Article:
The Red Badge of Courage
Important Quotations Explained
felt that in this crisis his laws of life were useless. Whatever
he had learned of himself was here of no avail. He was an unknown
quantity. He saw that he would again be obliged to experiment as
he had in early youth. He must accumulate information of himself,
and meanwhile he resolved to remain close upon his guard lest those
qualities of which he knew nothing should everlastingly disgrace him.
suddenly lost concern for himself, and forgot to look at a menacing
fate. He became not a man but a member. He felt that something of
which he was a part—a regiment, an army, a cause, or a country—was
in a crisis. He was welded into a common personality which was dominated
by a single desire. For some moments he could not flee, no more
than a little finger can commit a revolution from a hand.
self-pride was now entirely restored. In the shade of its flourishing
growth he stood with braced and self-confident legs, and since nothing
could now be discovered he did not shrink from an encounter with
the eyes of judges, and allowed no thoughts of his own to keep him
from an attitude of manfulness. He had performed his mistakes in
the dark, so he was still a man.
men dropped here and there like bundles. The captain of the youth’s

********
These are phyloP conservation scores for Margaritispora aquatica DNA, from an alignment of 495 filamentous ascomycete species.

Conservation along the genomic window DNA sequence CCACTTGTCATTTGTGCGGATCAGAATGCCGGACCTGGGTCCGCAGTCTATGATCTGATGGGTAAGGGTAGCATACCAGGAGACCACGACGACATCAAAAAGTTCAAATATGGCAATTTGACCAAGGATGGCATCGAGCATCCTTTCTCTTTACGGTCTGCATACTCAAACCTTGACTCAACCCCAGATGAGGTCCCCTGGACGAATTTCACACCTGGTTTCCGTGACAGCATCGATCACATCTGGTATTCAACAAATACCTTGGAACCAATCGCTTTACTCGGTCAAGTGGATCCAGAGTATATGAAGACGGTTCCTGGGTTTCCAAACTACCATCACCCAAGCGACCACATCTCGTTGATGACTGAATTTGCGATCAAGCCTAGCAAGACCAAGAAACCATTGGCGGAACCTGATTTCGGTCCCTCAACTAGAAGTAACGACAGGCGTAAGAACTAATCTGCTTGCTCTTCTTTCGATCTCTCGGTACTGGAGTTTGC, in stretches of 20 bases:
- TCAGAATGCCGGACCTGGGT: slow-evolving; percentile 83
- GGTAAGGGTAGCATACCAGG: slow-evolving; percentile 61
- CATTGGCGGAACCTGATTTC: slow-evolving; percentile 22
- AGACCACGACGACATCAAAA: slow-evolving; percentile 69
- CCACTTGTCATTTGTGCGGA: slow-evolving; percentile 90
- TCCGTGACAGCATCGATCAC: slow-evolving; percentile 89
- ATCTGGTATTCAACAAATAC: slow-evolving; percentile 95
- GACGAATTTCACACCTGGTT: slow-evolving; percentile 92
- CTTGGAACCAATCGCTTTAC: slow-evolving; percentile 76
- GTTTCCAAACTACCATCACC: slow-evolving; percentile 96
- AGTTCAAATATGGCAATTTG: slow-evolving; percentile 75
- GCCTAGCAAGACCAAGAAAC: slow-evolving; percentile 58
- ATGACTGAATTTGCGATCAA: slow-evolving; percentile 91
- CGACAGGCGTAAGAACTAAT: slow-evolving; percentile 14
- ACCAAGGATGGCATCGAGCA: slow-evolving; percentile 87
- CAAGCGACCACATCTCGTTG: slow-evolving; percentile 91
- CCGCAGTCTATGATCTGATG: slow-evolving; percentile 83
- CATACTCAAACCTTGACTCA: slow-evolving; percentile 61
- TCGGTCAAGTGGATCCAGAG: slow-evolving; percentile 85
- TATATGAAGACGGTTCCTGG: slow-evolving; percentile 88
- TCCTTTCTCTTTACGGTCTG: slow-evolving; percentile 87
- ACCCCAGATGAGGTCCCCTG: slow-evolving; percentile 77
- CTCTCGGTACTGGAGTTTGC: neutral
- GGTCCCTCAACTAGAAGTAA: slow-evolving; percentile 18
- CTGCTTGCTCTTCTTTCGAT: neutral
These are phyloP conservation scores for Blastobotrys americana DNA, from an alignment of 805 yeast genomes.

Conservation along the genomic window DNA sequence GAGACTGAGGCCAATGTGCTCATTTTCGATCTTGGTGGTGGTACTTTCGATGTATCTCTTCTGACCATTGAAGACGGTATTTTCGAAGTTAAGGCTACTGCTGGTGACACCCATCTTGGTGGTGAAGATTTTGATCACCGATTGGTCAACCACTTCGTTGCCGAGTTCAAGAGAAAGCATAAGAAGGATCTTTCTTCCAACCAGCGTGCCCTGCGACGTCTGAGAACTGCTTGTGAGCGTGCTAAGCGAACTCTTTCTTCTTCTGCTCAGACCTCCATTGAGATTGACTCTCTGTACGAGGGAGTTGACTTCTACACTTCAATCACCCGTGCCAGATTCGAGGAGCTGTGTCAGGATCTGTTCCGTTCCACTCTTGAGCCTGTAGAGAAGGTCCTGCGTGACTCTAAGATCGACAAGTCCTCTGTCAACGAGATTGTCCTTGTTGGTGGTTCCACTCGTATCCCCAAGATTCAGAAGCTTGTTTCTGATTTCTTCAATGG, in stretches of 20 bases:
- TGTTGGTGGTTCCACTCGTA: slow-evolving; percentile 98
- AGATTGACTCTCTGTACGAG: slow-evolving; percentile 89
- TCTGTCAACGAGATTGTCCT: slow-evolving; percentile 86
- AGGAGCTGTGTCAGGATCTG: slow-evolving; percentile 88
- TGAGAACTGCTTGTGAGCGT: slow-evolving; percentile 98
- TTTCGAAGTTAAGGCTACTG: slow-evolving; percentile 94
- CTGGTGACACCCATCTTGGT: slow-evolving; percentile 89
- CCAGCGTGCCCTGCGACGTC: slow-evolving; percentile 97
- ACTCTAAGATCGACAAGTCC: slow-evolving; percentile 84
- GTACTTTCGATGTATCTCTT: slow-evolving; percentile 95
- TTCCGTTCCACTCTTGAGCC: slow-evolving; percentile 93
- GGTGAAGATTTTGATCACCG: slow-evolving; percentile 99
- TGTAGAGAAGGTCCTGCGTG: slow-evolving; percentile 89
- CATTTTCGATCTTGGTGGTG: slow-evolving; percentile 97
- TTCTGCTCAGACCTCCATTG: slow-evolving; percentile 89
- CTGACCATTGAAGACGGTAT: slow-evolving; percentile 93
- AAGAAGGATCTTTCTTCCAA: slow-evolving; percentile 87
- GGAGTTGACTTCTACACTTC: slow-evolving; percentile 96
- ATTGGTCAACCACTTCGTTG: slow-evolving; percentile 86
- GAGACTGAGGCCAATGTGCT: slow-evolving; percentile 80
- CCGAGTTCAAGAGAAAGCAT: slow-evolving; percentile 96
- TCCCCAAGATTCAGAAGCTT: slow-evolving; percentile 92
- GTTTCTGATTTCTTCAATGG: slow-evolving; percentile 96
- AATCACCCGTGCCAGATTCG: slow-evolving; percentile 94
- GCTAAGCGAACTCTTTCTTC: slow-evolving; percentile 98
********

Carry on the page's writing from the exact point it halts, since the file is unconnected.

company had been killed in an early part of the action. His body
lay stretched out in the position of a tired man resting, but upon
his face there was an astonished and sorrowful look, as if he thought
some friend had done him an ill turn. The babbling man was grazed
by a shot that made the blood stream widely down his face. He clapped both
hands to his head. “Oh!” he said, and ran. Another grunted suddenly
as if a club had struck him in the stomach. He sat down and gazed
ruefully. In his eyes there was mute, indefinite reproach. Farther
up the line a man, standing behind a tree, had had his knee joint
splintered by a ball. Immediately he had dropped his rifle and gripped
the tree with both arms. And there he remained, clinging desperately and
crying for assistance that he might withdraw his hold upon the tree.
saw his vivid error, and he was afraid that it would stand before
him all his life. He took no share in the chatter of his comrades,
nor did he look at them or know them, save when he felt sudden suspicion
that they were seeing his thoughts and scrutinizing each detail
of the scene with the tattered soldier. Yet gradually he mustered
force to put the sin at a distance. And at last his eyes seemed
to open to some new ways. He found that he could look back upon
the brass and bombast of his earlier gospels and see them truly.
He was gleeful when he discovered that he now despised them. With the
conviction came a store of assurance. He felt a quiet manhood, nonassertive
but of sturdy and strong blood. He knew that he would no more quail
before his guides wherever they should point. He had been to touch
the great death, and found that, after all, it was but the great
death. He was a man.
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